“There’s a thin line between life and death. It’s God’s Grace that shows us how fragile we all are,” Timothy Pina, an American author, once said in his book, Hearts for Haiti: Book of Poetry and Inspiration.
Just like anyone else, Wisdom Godday Francis, 28, had got out of bed on August 14 hoping to have a day full of wonderful tidings.
As it was a Sunday, the furniture maker attended a service at His Covenant Chapel, a church in his neighbourhood in Ajuwon, Ifo Local Government Area, Ogun State.
Wisdom was not just a church goer, but an active member who belonged to several youth units in the church. After the service, he returned home to rest. In the evening, he decided to go to a store close to his residence on Wale Osoba Street, Ajuwon, to buy noodles.
On his way back from the shop, he witnessed a brawl between two youths in the neighbourhood. He instinctively intervened and was successful in breaking up the fight.
After separating the fighters, he decided to take things one notch up by brokering peace between them. This was when the unthinkable happened. This was when the thin line between life and death was crossed.
FIGHT OVER N100 TOOK A LIFE
Nsugha Amedukpo, Wisdom’s uncle, who also happened to be the only father figure left in the furniture maker’s life, narrated the ugly incident that ended Wisdom’s peace-making efforts to FIJ.
“Wisdom, my nephew, never smoked or drank. He was a friendly and hardworking young man that was well-loved in his neighbourhood,” Amedukpo said.
“On his way back from the store, he saw two youths he knew from his neighbourhood fighting. After he had successfully separated them, he decided to know why they were fighting so he could broker peace between them.
“It turned out that Abideen Fatade, one of the two young men fighting, had tricked the other party into giving him N100 under the guise that he sold Indian hemp.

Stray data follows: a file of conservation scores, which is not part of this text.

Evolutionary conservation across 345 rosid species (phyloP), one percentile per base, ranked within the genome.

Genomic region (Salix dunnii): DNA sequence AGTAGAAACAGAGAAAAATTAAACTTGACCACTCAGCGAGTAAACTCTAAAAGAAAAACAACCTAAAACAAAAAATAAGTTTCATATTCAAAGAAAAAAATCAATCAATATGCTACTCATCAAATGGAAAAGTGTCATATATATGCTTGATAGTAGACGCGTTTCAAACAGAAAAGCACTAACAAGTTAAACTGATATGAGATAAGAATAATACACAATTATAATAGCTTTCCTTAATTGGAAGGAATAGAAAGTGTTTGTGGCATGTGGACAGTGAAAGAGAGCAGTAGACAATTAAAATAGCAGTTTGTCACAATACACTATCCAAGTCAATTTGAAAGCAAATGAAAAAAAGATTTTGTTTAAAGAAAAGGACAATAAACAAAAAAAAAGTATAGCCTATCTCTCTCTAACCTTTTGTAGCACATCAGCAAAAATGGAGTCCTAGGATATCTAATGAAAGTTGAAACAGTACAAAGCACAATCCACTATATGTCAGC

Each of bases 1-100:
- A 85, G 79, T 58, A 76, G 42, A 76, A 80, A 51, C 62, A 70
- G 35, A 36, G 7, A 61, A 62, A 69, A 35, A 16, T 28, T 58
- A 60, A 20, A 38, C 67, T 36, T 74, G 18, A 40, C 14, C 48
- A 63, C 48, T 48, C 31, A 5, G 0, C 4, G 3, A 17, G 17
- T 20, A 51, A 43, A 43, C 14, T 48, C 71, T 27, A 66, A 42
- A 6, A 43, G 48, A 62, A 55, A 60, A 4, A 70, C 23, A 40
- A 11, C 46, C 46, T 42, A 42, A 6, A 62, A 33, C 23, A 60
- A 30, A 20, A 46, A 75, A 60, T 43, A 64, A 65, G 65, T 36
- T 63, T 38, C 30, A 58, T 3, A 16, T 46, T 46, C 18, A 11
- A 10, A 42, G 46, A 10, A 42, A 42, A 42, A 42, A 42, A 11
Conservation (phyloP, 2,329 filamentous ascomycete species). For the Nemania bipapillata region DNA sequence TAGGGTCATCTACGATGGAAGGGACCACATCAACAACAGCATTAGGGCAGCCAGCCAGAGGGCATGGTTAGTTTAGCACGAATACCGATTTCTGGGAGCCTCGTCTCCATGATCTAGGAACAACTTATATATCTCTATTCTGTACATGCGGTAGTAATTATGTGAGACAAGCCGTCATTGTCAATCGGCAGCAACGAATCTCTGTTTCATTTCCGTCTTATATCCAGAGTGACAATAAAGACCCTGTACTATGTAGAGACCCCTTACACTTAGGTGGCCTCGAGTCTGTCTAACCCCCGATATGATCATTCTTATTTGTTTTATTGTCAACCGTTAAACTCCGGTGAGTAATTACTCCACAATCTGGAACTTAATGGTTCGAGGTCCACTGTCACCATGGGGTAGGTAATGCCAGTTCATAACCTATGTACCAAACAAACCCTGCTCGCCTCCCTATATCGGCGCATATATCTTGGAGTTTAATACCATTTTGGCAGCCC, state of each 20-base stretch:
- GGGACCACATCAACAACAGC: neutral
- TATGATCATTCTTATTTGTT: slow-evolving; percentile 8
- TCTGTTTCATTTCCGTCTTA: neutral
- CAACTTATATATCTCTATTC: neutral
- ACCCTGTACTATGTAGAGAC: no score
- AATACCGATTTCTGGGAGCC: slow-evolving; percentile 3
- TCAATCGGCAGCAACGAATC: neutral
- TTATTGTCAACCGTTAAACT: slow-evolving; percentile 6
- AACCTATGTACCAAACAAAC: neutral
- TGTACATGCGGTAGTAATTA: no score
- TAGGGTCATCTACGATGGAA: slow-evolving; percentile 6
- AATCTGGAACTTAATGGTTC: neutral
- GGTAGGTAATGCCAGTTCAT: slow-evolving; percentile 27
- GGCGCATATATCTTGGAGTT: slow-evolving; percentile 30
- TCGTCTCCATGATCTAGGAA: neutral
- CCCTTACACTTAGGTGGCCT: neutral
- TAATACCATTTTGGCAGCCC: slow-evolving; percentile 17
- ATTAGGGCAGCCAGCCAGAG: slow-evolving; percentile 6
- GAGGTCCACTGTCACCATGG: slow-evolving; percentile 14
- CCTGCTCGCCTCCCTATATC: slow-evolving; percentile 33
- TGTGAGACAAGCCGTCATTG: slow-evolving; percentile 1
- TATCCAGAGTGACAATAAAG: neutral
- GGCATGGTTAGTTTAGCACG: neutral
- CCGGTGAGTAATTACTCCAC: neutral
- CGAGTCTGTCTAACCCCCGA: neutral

“When Abideen failed to give the fellow the hemp he gave him N100 for, he requested to be given his money back.”
According to Amedukpo, the issue degenerated into a brawl between the two and it was at that point that Wisdom tried separating them.
“When Wisdom eventually knew the reason they were fighting, he blamed Abideen for claiming he would sell Indian hemp to the fellow when in actual fact, he was only trying to swindle him,” Amedukpo said.
“My nephew then went on to advise Abideen to return the N100 to its owner.”
Wisdom’s recommendation did not go down well with Abideen, who first rained curses on the furniture maker before sprinting home.
“Before leaving, he told Wisdom ‘to wait for him if he was truly his father’s son,'” Amedukpo said.
“To everyone’s shock, Abideen returned with a knife and stabbed Wisdom in the neck.”
After stabbing Wisdom, Abideen tried fleeing the scene but was prevented from doing so by witnesses. The 28-year-old was first rushed to two hospitals but was refused treatment. It was at the third hospital he was taken to that he was declared “dead on arrival”.
His body was then taken to a mortuary while Abideen was immediately arrested by men of the Ajuwon Police Station.
POLICE WANT N200,000 TO PROSECUTE SUSPECT
After preliminary investigations were carried out at Ajuwon Police Station, the matter was transferred to the police headquarters in Elewe-Eran, Abeokuta, Ogun State.
“When we got to Abeokuta, the policemen we met asked us to bring N200,000. They said they would use the money in arranging a vehicle from Abeokuta to Ajuwon to carry out a raid in the area and to also conduct a proper investigation,” Amedukpo said.